Additional options used with this credential. With the exception of No Password (use ssh key exchange), the options are those selected from the Options section when the credential is set up. The No Password (use ssh key exchange) option is selected by not entering a password. For information about these, see the Field Name-Details table for #Setting up host login credentials.

Actions

A list with the following options:
Edit: Select this to edit the credential. See #Setting up host login credentials for information about the fields and settings available from the Edit Login Credential page.
Delete: Select this to delete the credential.
Test: Select this to test the credential. See #Setting up host login credentials and #Testing login credentials for more information.
Move to top: moves the credential to the top of the list.
Move to bottom: moves the credential to the bottom of the list.

Setting up host login credentials

  1. From the login credentials page, click Add.
  2. Set up the login credentials as follows:

    Field Name

    Details

    IP Range

    Enter an IP address, a range of IP addresses, or a regular expression representing the IP addresses for which this credential is valid.
    IP address: for example, 10.10.10.3
    Range of IP addresses: 10.10.10.* or 10.10.1-5.* or 10.10.10.0/24
    Regular expression: .* or 10.10.10.(23|25)

    Username

    Username used to log in to hosts identified by the key. If this is a Windows credential that will be used by a credential Windows proxy, ensure you prefix the user name with localhost e.g. localhost\Administrator.

    Password

    Enter the password into the password entry field; the password text is not echoed to the screen.

    In the Edit Login Credential page, this field is displayed as Set Password. The existing password is shown as a series of asterisks in this field and it cannot be edited. To enter a new password, select the checkbox. The password entry field is cleared. Now enter the new password.


     

    Description

    A free-text description of this login credential.

    Access Methods

    Choose the access methods to be attempted for any host identified by the key by selecting them and moving them to the right-hand (enabled) list box using the right arrow button. By default, all access methods are placed in this box, that is, they are all enabled.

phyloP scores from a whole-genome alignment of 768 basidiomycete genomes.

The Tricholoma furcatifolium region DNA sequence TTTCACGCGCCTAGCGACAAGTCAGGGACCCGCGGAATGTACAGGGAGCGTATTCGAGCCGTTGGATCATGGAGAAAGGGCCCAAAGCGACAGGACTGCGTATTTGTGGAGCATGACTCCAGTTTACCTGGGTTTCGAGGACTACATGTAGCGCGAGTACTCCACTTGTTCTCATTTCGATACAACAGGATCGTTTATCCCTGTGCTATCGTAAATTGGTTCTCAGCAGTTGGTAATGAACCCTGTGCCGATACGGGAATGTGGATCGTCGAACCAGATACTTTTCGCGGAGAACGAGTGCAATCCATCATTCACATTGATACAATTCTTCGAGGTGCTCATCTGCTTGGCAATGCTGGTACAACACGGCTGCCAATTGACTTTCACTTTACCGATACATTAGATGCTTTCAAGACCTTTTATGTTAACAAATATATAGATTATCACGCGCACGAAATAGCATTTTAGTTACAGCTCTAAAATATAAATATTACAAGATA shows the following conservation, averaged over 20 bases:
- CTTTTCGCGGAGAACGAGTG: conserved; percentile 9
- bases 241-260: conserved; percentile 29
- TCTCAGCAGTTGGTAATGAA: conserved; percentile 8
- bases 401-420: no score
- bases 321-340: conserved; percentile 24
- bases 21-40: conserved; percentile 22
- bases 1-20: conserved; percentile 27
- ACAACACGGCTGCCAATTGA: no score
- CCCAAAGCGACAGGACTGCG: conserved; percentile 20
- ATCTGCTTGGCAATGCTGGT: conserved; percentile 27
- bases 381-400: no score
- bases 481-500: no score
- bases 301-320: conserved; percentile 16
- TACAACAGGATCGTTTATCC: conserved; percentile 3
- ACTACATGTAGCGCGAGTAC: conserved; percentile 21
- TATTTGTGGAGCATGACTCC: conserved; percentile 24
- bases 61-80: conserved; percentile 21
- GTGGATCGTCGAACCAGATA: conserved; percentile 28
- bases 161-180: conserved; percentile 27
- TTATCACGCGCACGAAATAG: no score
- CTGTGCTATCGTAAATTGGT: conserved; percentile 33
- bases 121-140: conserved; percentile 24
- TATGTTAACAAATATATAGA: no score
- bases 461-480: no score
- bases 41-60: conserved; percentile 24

You can also change the order in which the access methods are attempted by selecting them and moving them up or down with the up or down arrow buttons.

    Session Logging

    If you want to create a session log, select Enabled. This logs all communication between the BMC Atrium Discovery appliance and a host and should only be used for diagnosing discovery problems with that host. There is currently no option for recording a session log for Windows hosts.

    Prompt

    A regular expression to define valid prompt characters expected.

    SU

    To use the su command to change to the root or any other user, select Switch User. Enter the user to change to, and the corresponding password. The password text is not echoed to the screen.

    Timeout

    Enter a timeout period (in seconds) for a session. This timeout includes the credential handshaking (see also the Session Login Timeout). This timeout is used to control sessions. The default is 180 seconds. In general, it is not used to limit the time to scan devices. Note that more than one session can be used to scan one device. For this reason, a scan can take more time than this timeout. A typical consequence of this timeout (when the execution of the platform script for getInterfaceList takes more than this timeout) is that the scan will fail with a script failure (error message Connection timed out).

    Force Subshell

    To force the session to open a Bourne (/bin/sh) subshell, if the default login shell is a C shell (/bin/csh /bin/tcsh), select Yes. This enables you to cater for machines using non-standard shells.

    SSH Key